The Battle of Culloden of 1746, where British troops defeated the Scottish Jacobite army for the final time near Inverness, has long been mis-represented for political purposes.
The Jacobites’ struggle to restore the deposed Stuart dynasty to the British throne was a major threat to the success of a single centralised Britain. Yet for several centuries, historians presented the Jacobites as kilted primitives.
Culloden also saw the beginning of a national narrative about reconciling England and its “less developed” peripheries – a mission that would soon also be applied to more remote peoples to justify expanding the British Empire. Benjamin West’s famous painting of The Death of General Wolfe (1770), which depicted not Culloden but the Battle of Quebec of 1759 between Britain and France, is an early example of how this was done.
It pictures a curious Native American observing the British general’s dignified death. Behind the man in green uniform stands Simon Fraser, chief of the Clan Fraser, who had fought for the Jacobites on the opposite side to Wolfe at Culloden (and was not in fact at Quebec). The message is plain: Fraser has been integrated into the dignity of the British imperium, as the Native American will be, too.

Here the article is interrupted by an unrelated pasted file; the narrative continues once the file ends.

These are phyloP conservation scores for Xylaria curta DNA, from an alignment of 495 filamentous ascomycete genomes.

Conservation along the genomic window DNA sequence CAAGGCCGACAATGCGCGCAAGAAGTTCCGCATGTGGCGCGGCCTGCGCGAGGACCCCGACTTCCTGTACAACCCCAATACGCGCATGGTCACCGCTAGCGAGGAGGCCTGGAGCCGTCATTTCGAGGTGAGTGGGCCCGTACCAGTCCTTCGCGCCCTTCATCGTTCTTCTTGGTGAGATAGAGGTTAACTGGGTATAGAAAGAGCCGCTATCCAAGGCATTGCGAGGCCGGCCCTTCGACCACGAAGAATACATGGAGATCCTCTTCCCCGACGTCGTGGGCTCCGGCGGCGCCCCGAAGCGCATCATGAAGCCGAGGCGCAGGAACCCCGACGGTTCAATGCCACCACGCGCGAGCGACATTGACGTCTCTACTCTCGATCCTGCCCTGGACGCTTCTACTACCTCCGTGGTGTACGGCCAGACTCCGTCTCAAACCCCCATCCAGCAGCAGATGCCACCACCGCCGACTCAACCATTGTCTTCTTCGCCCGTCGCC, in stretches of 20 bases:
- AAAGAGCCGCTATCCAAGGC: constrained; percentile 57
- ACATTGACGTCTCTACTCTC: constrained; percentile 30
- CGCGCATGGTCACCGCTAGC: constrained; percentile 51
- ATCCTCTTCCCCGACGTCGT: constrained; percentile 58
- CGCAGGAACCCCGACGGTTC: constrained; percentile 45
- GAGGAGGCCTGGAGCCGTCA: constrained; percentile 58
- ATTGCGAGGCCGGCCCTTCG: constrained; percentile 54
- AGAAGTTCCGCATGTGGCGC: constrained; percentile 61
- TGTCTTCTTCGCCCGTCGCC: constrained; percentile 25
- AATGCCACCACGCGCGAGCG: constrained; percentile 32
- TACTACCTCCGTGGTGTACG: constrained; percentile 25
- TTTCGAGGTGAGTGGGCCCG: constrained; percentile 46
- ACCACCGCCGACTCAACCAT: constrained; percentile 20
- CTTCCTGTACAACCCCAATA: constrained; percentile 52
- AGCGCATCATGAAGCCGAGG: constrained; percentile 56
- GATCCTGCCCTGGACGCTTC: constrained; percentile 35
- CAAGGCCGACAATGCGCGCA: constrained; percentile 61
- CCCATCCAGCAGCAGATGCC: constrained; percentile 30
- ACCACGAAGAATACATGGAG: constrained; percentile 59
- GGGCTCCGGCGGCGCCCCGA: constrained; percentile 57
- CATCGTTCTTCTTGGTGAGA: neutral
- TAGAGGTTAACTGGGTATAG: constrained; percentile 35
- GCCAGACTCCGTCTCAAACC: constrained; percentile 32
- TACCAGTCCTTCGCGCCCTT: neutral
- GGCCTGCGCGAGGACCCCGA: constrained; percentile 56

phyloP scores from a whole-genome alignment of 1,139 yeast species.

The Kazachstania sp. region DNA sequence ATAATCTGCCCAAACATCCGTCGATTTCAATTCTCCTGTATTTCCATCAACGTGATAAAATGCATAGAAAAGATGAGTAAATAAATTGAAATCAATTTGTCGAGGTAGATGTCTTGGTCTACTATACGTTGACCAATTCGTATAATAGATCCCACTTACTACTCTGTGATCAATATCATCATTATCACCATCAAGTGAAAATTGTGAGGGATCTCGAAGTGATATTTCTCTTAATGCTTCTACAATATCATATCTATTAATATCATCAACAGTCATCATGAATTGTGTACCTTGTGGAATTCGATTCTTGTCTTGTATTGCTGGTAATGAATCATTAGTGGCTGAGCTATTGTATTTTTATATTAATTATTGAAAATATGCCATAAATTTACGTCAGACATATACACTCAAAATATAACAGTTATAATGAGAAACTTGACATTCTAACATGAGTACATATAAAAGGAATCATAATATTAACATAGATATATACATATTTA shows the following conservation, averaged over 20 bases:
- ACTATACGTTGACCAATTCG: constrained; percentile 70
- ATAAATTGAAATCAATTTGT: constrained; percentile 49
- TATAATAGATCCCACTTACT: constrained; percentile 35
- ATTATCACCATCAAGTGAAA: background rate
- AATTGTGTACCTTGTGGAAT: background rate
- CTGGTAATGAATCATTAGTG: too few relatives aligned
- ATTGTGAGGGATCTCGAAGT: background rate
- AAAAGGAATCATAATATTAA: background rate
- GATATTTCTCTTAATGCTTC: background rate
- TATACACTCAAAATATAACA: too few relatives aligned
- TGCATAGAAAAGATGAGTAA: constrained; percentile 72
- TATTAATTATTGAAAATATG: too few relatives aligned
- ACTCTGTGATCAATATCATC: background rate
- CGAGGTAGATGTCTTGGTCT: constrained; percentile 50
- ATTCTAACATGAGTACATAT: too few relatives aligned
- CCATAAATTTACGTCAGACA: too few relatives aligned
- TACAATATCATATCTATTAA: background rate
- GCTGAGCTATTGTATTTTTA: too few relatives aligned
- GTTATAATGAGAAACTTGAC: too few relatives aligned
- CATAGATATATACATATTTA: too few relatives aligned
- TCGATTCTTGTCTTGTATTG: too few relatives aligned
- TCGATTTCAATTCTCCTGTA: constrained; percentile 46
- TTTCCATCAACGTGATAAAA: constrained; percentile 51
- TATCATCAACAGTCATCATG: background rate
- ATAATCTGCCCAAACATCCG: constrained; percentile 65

It is no coincidence that this idea of Jacobite primitives has been contested since 1970 as imperial Britain has become more fragmented and Scottish nationalism has risen. Yet the popular image of the Jacobites at Culloden remains. Arguably no battle is remembered so powerfully and so falsely. Peter Watkins’ 1964 film Culloden demonstrates the enduring power of this vision, in which modern British guns supposedly brought down kilted swordsmen.
British statists and romantic Scottish patriots have both drawn on the same image: dirty, badly-armed savages sacrificing themselves for the Italian princeling, Bonnie Prince Charlie (or Prince Charles) but get credit for nobly defending an ancient way of life. Yet as I have demonstrated in my new book on the battle, Culloden as it happened is in fact much more interesting than Culloden as it is remembered.
What really happened
On Culloden Moor on April 16 1746 arguably the last Scottish army sought to restore Prince Charles’ father James to a multi-kingdom monarchy more aligned to European politics than colonial struggle.
Forget any idea of Highland clans against British regiments. The Jacobites were heavily armed with muskets and formed into conventional regiments. They were drilled according to French conventions and some British army practice and fought next to Franco-Irish and Scoto-French allies. They possessed numerous artillery pieces and fired more balls per man than the British.
On the other hand, they had no more than 200 mounted men; the British had almost four times as many. Once the Jacobite frontline failed to break the British front at more than one point, their reinforcements were readily disrupted by British cavalry and dragoons on the wings, and the ensuing disorder led to collapse. The British benefited from using their cavalry late, having learned from the battles of Prestonpans and Falkirk.